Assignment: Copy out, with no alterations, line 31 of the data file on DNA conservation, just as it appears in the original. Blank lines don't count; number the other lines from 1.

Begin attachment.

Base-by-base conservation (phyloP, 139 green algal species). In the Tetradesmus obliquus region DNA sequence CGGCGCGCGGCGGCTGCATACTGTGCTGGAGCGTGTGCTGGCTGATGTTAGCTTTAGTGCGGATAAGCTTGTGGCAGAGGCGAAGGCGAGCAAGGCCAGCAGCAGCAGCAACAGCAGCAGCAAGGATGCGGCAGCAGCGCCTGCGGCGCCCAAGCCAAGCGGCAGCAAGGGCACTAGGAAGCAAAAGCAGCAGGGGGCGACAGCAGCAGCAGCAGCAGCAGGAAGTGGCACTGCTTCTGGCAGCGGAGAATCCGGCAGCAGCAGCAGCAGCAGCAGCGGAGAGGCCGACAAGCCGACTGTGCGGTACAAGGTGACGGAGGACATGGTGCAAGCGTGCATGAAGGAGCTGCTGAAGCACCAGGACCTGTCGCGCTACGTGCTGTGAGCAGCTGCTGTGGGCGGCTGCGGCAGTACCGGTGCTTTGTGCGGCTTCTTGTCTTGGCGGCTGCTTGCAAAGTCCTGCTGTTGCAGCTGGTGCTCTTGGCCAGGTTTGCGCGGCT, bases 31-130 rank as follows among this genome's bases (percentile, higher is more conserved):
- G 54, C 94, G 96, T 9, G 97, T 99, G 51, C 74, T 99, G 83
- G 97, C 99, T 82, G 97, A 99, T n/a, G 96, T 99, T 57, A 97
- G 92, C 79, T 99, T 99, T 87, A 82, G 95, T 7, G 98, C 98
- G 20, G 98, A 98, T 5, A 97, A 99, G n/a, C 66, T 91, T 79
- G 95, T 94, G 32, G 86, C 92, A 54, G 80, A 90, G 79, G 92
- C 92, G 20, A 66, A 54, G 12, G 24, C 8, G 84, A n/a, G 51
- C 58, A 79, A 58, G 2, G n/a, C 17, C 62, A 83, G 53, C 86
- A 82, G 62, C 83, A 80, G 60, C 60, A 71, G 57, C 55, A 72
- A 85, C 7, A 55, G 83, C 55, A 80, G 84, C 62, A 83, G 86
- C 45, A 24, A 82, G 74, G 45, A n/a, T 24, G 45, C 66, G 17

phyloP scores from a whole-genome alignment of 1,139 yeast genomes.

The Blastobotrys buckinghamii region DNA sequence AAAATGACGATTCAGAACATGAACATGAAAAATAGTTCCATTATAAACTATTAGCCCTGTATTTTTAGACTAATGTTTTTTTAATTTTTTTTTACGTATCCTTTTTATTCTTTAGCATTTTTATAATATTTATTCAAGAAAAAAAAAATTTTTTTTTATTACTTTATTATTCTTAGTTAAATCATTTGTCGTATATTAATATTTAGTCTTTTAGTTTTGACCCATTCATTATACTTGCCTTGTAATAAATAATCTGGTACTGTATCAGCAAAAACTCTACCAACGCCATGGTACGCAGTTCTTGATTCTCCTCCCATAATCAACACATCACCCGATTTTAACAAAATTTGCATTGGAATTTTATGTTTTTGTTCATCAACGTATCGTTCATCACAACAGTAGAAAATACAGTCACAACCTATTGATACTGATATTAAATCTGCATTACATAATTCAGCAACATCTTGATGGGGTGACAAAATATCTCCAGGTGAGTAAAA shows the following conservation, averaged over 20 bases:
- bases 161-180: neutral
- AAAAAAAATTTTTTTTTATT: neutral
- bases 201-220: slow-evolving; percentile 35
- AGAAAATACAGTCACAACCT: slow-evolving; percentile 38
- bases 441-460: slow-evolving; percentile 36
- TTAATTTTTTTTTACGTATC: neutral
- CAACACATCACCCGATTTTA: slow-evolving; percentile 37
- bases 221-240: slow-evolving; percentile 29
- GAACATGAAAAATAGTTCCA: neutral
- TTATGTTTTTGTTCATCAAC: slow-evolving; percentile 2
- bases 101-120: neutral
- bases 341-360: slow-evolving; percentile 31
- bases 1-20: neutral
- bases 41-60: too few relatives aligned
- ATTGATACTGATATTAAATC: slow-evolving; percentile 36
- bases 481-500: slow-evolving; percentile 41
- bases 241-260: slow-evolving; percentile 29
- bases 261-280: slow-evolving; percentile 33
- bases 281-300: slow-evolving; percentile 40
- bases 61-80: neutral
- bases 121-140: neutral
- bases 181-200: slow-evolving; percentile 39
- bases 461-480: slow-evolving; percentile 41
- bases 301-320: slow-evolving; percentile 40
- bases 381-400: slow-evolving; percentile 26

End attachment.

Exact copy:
- bases 261-280: slow-evolving; percentile 33